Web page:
For the Record

For Immediate Release:
November 13, 2002

For more information:
Bill Jeffery

   Groups Tell Romanow Commission
“Save Health Care Costs by Helping Consumers
Improve Diets and Increase Physical Activity”

OTTAWA (November 13, 2002) - The Centre for Science in the Public Interest (CSPI) urged the Romanow Commission on the Future of Health Care to recommend reducing health care costs by helping Canadians improve their diets and increase their levels of physical activity — two steps recognized by the World Health Organization to help reduce the prevalence of chronic diseases that currently burden the health care system.

Together, poor diets and physical inactivity are estimated to be responsible for $5 billion to $10 billion in health care costs and lost productivity due to premature death and disability, and prematurely claim well in excess of 20,000 lives in Canada each year.

CSPI’s recommendations on how to help improve diets and increase physical activity were endorsed by 10 health and citizens groups, including the National Pensioners and Senior Citizens Federation, Canadian Society for Exercise Physiology, Ontario Society of Nutrition Professionals in Public Health, Canadian Women’s Health Network, and Toronto Food Policy Council. Key proposals to the commission include:

  • conducting an intensive, mass media campaign to promote nutrition and physical activity;
  • prohibiting advertising junk food to children (a ban on all advertising to children has been in force in Québec for two decades);
  • requiring that chain restaurants disclose basic nutrition information, like calories, on menus and menu boards;
  • improving food labelling by requiring nutrition information on fresh meat, poultry and seafood (exempted from recently proposed mandatory nutrition labelling rules), and requiring that processed foods containing fruits, vegetables, whole grains, or added sugars show the percentage, by weight, of those ingredients in ingredient lists;
  • requiring medium and large workplaces to ensure that cafeterias offer healthy menu items, and to enable workers in sedentary desk jobs to get more physical activity;
  • requiring weight loss and fitness programs and products to disclose reliable evidence of their long-term effectiveness and safety;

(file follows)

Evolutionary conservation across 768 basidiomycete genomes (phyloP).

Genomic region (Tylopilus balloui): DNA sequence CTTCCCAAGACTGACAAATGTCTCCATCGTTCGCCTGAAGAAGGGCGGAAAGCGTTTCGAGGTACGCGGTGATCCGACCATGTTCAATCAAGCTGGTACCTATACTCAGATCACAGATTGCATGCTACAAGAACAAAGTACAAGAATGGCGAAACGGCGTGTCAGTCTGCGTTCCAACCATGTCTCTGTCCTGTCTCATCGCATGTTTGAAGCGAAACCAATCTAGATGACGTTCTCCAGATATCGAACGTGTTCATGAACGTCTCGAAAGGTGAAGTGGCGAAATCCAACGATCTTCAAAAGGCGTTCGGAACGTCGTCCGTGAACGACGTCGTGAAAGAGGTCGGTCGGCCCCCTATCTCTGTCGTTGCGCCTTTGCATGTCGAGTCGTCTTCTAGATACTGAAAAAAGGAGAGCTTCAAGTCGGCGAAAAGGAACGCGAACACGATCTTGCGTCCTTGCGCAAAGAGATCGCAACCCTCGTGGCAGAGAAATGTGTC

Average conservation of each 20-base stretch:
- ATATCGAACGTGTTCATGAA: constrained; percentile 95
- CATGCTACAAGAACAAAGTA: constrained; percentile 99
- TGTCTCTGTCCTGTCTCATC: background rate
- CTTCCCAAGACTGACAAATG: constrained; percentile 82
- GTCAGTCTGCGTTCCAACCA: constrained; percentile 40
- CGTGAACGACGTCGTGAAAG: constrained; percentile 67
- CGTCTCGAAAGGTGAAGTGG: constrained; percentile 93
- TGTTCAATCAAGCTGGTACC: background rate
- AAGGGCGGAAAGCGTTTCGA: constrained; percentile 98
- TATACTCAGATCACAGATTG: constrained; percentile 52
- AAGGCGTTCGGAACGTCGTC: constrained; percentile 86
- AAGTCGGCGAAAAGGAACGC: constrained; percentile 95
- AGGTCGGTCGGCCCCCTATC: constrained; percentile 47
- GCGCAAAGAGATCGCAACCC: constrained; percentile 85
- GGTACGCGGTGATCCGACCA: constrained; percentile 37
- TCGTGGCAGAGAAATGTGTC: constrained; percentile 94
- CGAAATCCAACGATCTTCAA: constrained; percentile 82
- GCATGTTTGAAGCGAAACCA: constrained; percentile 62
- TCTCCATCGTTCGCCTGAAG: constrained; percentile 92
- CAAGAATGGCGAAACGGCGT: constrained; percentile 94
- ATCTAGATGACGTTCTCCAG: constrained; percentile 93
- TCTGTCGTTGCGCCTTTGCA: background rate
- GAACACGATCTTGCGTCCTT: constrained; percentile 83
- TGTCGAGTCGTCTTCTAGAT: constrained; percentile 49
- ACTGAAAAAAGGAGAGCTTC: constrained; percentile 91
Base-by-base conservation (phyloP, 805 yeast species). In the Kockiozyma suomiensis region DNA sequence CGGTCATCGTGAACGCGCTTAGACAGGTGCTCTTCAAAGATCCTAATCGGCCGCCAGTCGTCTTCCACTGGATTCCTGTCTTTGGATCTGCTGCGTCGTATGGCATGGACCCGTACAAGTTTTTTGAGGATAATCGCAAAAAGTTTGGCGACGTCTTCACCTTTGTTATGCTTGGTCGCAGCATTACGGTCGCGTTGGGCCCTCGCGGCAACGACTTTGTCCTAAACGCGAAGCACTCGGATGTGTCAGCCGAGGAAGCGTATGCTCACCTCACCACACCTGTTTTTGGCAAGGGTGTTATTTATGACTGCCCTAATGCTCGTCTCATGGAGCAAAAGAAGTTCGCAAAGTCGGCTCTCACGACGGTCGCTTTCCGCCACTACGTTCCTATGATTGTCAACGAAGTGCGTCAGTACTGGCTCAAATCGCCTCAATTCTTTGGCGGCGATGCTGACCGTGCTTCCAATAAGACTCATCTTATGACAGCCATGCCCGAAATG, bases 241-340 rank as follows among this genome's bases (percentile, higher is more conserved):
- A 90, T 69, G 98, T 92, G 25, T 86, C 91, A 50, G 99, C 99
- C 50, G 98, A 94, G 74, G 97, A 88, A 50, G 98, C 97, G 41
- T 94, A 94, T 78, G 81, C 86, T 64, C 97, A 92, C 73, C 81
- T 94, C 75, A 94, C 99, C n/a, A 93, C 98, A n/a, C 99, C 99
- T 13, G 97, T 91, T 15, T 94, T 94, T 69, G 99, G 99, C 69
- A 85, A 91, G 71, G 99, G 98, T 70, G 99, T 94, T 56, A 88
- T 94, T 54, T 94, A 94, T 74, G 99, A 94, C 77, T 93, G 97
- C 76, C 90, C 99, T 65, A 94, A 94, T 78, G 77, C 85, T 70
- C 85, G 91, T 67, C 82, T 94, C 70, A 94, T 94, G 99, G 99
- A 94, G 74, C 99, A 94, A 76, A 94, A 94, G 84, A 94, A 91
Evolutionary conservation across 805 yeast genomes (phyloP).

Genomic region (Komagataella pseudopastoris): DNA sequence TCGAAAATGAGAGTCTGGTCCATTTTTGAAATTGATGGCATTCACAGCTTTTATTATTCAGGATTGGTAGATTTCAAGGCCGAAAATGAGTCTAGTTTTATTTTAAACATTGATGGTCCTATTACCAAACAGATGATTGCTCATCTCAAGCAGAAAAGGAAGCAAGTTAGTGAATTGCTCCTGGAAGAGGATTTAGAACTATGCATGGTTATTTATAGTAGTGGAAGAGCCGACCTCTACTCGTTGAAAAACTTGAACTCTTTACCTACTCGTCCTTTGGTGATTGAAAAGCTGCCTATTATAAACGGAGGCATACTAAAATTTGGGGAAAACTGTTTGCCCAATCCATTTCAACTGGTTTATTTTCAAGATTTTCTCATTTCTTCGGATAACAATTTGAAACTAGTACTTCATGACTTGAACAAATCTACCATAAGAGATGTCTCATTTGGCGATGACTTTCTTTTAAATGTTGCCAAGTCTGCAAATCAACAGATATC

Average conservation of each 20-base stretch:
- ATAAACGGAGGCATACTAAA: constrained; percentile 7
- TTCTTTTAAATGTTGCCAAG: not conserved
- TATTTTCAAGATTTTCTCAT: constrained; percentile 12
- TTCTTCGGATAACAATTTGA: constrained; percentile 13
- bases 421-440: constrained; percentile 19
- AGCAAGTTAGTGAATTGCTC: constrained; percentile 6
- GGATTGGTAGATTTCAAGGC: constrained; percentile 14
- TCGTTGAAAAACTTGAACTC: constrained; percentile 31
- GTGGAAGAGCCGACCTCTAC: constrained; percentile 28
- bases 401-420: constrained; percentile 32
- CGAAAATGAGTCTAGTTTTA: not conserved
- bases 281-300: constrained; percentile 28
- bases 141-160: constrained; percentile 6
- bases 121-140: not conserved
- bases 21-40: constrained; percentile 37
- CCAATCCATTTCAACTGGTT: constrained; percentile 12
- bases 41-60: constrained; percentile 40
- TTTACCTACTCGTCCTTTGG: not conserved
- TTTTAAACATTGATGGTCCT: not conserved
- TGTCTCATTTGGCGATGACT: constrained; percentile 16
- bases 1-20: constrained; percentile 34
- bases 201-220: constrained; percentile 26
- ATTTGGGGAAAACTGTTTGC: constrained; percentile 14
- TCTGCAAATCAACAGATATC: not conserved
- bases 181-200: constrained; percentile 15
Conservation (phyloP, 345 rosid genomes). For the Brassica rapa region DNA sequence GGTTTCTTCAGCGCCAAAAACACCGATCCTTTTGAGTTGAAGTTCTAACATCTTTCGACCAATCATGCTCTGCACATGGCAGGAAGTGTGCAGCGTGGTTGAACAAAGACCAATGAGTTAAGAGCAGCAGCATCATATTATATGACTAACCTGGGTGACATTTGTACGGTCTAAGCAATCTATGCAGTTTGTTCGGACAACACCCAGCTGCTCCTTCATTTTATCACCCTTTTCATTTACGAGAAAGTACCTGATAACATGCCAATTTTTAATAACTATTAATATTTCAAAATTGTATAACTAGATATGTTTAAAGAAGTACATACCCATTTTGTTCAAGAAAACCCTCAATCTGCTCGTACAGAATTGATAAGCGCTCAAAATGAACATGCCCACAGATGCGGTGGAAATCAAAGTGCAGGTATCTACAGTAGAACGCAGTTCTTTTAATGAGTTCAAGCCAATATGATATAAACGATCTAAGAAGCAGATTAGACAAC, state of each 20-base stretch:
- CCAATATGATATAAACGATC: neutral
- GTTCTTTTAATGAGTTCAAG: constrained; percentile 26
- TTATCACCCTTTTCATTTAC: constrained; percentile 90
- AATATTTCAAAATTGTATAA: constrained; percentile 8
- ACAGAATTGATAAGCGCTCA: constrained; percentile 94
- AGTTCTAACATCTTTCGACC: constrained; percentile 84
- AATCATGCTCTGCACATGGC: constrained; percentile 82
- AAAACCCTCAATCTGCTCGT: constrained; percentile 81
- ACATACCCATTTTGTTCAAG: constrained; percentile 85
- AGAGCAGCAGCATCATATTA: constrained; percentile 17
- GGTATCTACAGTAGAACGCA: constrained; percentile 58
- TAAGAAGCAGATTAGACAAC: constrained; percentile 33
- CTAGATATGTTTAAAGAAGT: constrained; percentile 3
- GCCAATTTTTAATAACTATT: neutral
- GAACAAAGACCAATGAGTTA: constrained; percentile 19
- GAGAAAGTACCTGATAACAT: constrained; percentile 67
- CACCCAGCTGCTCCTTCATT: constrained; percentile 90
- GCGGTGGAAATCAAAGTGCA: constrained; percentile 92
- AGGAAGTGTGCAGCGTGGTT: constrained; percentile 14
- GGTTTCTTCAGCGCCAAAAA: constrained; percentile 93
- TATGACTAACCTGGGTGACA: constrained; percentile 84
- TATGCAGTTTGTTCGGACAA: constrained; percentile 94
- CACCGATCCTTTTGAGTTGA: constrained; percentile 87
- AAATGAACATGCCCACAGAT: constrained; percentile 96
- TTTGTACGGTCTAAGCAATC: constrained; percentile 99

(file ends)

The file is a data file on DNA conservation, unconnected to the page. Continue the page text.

• including preventative nutrition counselling services under provincial medicare programs; and
  • requiring provincial governments to ensure students receive bi-weekly nutrition and food preparation classes for at least two years, and daily physical education classes every year.

The World Health Organization’s recent annual “World Health Report“ estimated that in countries like Canada publicly-funded health education campaigns combined with legislative controls on the nutrient content and labelling of processed foods could improve health at a small fraction of the cost per life saved compared to traditional medical screening and drug treatment for high cholesterol and blood pressure. The Auditor General of Canada and many research scientists and economists agree that disease prevention efforts can be as much as seven times more cost-effective than treating illness after it has occurred.

“Reports released recently by the Senate Committee on Social Affairs, Science and Technology and several provincial governments have stressed the importance of disease prevention through improvements in diet and increases in physical activity, but offered little clear direction on how to effectively tackle the job of helping Canadians take appropriate steps to improve their health by these means,“ said Bill Jeffery, L.LB., national coordinator of CSPI. The measures we advocate provide clear direction to governments and the public health community on how to help Canadians reduce their risk of disease.

CSPI also advised the Commission to urge the federal government to refine existing tax polices — concerning sales tax on foods, and the deductibility of food advertising expenses from taxable corporate income — to make those rules more conducive to health promotion. For example, exempting healthy restaurant foods (such as low fat milk, fruit juice, most salads, and vegetable-based dishes) from GST and applying GST to certain foods sold in grocery stores — such as meat that is high in saturated fat (like fresh regular ground beef) or high in added sugars (such as soft drinks) would help promote healthier diets.

“Minister McLellan’s recent announcement that the Canadian Institutes of Health Research will spend $3 million per year for the next five years on obesity-related research is laudable,“ said Jeffery. However, research is not enough. Unless governments act now to help consumers improve their diets and increase their levels of physical activity, the Canadian economy will lose as much as $25 billion to $50 billion in health care costs and lost productivity during the five-year research period.“

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